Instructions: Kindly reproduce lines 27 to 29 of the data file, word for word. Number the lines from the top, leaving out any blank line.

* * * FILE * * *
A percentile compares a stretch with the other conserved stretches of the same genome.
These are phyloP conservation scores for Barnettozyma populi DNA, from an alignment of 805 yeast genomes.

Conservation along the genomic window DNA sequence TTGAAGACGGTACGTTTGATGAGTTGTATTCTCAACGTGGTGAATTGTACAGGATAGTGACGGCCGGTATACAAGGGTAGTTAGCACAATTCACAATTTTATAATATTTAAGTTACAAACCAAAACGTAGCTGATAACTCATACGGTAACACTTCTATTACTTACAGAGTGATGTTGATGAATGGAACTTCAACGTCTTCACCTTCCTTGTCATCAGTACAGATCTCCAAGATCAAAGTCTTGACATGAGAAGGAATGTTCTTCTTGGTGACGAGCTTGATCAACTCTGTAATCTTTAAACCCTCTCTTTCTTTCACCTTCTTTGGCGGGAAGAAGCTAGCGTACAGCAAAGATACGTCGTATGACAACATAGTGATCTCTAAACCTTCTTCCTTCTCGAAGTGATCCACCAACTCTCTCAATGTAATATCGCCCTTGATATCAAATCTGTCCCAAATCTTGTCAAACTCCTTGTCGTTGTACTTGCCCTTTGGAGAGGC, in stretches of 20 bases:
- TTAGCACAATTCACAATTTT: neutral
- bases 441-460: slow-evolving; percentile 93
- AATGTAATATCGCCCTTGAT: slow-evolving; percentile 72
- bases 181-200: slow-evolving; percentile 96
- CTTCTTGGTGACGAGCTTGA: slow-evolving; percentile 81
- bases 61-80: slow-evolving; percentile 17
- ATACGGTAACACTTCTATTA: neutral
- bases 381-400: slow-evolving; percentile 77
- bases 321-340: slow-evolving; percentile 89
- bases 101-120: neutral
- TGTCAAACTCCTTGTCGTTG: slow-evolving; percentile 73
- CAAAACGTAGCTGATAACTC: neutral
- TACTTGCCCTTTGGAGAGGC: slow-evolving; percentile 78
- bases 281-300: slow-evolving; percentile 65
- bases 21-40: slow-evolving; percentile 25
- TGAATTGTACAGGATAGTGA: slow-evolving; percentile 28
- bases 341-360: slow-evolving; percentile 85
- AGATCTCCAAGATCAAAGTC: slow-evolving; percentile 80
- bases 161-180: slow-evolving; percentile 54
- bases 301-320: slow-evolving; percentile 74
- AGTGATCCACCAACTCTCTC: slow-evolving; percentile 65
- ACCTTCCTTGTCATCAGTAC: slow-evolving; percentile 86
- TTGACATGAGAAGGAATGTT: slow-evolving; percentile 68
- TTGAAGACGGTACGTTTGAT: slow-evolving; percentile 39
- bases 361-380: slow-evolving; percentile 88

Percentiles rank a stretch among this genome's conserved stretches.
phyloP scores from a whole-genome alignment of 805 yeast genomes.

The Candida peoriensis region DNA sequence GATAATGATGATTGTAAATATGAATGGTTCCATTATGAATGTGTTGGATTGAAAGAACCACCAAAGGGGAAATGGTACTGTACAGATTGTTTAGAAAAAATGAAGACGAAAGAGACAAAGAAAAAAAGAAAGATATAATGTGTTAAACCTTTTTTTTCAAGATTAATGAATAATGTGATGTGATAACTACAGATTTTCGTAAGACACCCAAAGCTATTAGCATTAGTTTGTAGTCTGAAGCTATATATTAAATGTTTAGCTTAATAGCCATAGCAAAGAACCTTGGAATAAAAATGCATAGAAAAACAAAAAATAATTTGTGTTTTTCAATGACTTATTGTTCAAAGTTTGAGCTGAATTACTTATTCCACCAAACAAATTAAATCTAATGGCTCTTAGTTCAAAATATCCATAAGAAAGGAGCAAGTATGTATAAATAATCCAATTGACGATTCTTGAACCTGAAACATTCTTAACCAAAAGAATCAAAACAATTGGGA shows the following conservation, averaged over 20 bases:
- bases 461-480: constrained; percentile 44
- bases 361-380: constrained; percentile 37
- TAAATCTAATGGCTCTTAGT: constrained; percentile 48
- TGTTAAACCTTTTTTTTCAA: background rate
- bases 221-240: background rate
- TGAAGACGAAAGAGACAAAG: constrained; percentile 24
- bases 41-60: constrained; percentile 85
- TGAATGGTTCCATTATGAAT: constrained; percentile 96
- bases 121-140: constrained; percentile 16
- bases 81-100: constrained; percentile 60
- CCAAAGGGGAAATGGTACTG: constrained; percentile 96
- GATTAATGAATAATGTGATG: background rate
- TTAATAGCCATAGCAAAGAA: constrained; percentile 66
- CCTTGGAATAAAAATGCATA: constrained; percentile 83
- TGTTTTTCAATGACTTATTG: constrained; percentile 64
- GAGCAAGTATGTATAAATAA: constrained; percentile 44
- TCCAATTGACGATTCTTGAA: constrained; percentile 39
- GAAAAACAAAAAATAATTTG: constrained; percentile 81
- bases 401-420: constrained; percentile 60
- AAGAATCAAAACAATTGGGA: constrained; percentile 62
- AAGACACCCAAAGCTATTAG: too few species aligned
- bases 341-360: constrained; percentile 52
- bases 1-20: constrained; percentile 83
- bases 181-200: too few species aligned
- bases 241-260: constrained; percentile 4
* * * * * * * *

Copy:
- TTGAAGACGGTACGTTTGAT: slow-evolving; percentile 39
- bases 361-380: slow-evolving; percentile 88

Percentiles rank a stretch among this genome's conserved stretches.